While they sound similar, there are fundamental differences.
People often confuse startup companies with small businesses. Sure they sound similar, but the two have fundamentally different meanings and cannot be used interchangeably. They can sound alike because startups are new companies. But while they may begin as tiny in size, their goals and intentions may end up separating them from actual small businesses.
What's a startup?
It is a new company looking to quickly expand into a much larger and much more profitable business. Many times, a startup is looking to build up rapidly in a very short span of time. They're in the beginning stages, experimenting with different models and finding what works best for them to grow while outlining their future. They're finding ways to raise money and enlist backers to help them move their company up to the next level. It's almost as if they're rushing through the stages of growth, from a small enterprise, with few employees, to a larger corporation in a matter of a few years.
Startups are businesses that believe their product or service is in high demand due to analytics and has a lot of potential for disrupting the market. These companies hope that their product is going to see rapid success and become a fixture. They often are looking for investors like venture capitalists or raising money by crowdfunding to invest in the idea and get the company off the ground as soon as possible. From the early stages, the mission, goals, strategy and research need to be defined to anticipate the quick changes the company will endure.
When people think of startups, many think of tech companies and Silicon Valley. While it's true many startups emerge from that area of California, any person with an idea can start a company in their home and grow it from there. Some of the biggest and most well-known companies began as startups and are now publicly traded, including Apple, Microsoft and, more recently, Instacart along with GoPuff.
However, a major downside to startups is the high risk of failure. Many of them crash and burn within a few years of starting due to some reasons like lack of organization, inability to market correctly or running out of investment capital. From the beginning, everything from business plans and models to goals to strategies all needs to be clearly sorted. Long-term goals, shares and equity all need to be defined, key employees must be hired and financial backing needs to be secured.
What's a small business?
It is exactly what the name suggests. They are privately held companies, partnerships or sole proprietorships. Being a small business is based on the amount of revenue brought in and the number of employees. While the government considers companies with up to 1,500 employees to be small businesses, most of them have fewer than twenty. The Small Business Association (SBA) clearly defines everything needed to qualify as a small business.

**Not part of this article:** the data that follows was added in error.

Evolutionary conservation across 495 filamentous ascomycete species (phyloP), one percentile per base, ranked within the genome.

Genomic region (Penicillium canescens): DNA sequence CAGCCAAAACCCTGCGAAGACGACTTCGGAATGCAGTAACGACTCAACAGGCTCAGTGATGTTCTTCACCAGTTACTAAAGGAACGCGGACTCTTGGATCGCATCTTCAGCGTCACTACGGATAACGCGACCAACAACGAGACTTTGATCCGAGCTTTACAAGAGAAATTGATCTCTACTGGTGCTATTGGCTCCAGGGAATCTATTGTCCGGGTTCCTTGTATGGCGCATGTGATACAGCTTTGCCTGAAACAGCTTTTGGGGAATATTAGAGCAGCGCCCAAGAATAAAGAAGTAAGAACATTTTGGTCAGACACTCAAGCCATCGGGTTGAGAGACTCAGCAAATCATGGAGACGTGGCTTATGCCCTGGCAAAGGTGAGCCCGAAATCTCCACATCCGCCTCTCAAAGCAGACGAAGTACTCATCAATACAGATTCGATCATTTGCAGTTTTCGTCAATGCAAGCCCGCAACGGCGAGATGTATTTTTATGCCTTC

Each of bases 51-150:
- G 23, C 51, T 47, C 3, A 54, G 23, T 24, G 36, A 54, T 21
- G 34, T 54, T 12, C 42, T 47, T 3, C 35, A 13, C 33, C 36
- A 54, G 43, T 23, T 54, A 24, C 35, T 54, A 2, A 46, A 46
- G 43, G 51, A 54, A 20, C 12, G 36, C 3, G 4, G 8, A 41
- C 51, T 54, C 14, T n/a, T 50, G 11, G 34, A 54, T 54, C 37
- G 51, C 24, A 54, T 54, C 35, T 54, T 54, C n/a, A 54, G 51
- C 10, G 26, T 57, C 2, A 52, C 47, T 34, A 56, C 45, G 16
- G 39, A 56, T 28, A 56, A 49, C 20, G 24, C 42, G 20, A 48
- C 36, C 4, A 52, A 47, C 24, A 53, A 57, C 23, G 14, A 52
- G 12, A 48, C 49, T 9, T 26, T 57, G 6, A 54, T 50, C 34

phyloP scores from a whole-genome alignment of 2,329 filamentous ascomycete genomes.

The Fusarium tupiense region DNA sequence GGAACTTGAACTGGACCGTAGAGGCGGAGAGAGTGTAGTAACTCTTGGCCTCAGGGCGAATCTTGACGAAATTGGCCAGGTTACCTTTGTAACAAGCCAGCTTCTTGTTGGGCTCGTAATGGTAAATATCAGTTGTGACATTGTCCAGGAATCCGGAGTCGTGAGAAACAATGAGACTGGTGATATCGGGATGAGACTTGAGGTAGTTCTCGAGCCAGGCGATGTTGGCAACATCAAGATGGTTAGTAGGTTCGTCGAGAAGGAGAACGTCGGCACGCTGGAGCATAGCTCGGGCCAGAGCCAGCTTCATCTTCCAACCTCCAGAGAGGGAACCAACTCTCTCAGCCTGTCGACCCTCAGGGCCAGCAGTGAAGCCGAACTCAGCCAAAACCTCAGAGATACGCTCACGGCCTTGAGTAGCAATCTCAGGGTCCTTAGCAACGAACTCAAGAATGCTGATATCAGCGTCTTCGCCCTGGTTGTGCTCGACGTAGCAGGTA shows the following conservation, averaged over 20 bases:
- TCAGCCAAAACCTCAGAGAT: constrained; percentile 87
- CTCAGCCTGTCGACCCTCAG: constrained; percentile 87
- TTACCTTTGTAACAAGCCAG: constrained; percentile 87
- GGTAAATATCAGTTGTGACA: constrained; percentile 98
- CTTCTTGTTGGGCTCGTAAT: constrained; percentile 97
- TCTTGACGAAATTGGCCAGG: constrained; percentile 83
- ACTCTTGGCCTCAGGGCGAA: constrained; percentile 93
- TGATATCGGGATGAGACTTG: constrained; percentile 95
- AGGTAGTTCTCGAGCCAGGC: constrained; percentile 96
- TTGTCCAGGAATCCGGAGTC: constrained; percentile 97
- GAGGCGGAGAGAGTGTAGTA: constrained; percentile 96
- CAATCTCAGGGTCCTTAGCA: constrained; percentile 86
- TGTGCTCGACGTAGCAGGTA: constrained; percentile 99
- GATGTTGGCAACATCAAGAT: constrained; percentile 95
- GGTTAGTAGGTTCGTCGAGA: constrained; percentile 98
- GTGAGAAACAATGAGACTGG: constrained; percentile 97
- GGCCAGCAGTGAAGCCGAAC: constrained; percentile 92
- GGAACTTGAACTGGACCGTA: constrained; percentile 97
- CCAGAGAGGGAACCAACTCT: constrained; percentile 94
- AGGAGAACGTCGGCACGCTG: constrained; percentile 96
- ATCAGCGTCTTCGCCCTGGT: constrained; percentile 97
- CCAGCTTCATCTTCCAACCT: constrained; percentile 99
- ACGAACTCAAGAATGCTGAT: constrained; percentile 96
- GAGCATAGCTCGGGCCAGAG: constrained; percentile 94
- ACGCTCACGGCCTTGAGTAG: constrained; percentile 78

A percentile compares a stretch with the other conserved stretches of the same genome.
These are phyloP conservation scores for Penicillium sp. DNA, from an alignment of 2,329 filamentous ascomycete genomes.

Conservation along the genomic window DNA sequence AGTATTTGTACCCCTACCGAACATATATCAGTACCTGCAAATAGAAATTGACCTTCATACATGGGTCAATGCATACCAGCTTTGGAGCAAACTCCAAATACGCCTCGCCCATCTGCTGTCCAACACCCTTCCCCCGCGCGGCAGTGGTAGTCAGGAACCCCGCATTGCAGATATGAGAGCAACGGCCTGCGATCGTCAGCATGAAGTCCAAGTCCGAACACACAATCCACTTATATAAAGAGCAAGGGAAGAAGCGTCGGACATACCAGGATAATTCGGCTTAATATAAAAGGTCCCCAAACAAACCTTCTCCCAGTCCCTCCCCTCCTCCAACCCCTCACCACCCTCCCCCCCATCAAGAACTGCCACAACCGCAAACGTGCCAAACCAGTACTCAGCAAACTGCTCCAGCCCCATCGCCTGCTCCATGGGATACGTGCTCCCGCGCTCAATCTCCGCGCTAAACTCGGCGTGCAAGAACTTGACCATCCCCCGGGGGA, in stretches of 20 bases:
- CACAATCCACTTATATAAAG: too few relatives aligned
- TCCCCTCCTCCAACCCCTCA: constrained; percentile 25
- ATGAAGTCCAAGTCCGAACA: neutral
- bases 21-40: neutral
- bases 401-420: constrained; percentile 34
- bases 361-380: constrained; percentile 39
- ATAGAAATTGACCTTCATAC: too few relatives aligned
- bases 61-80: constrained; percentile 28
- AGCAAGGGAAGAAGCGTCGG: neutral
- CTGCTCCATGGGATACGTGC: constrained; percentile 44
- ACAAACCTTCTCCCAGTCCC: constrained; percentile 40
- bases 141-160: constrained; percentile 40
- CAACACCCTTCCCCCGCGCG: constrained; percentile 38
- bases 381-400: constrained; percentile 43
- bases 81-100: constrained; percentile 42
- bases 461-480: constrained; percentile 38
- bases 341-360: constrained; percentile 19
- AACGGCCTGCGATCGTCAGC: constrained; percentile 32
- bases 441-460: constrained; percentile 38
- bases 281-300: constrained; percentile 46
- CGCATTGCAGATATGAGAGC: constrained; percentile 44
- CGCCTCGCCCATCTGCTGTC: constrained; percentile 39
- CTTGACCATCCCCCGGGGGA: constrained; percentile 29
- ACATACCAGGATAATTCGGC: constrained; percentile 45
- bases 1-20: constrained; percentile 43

[It is also worth noting that a recent survey, conducted by SurePayroll, of over 2000 taxpaying Americans found that a whopping 70% of those polled claimed they would skip a nearby chain and trek an average of eight additional miles to support their favorite local and independent business.]
A key element to small businesses is that they are not looking to dominate their market. They are companies that are independently owned and operated, most times selling to the local town while trying to maintain a stable income. There is much less risk of failure with a small business, making them sustainable for the long run.
A startup is looking to expand quickly and become a much bigger company, while a small business is more focused on creating and maintaining a constant and stable revenue stream. They are not necessarily trying to scale up in any way. A startup can eventually go on to become a publicly traded company, raising money from selling shares and scaling up in any way they see fit. Whereas small businesses start and remain privately held with the goal of sustaining while generating profits for as long as possible. Many times small businesses are passed down through families and remain active for generations.
It is also worth noting that a recent survey conducted by SurePayroll of over 2000 taxpaying Americans found that a whopping 70% claimed they would skip a nearby chain and trek an average of eight additional miles to support their favorite local and independent business.
Both types of projects start with a person and an idea. Depending on how said individual decides to go about the goal will determine the type of company they are. If they are looking to take their idea, shake up the industry, become a leader and be willing to take a risk? They're going to be following the startup track. If they want to keep their business small and local but big enough that it's a good source of income while staying at the same level? Then a small business is the way to go.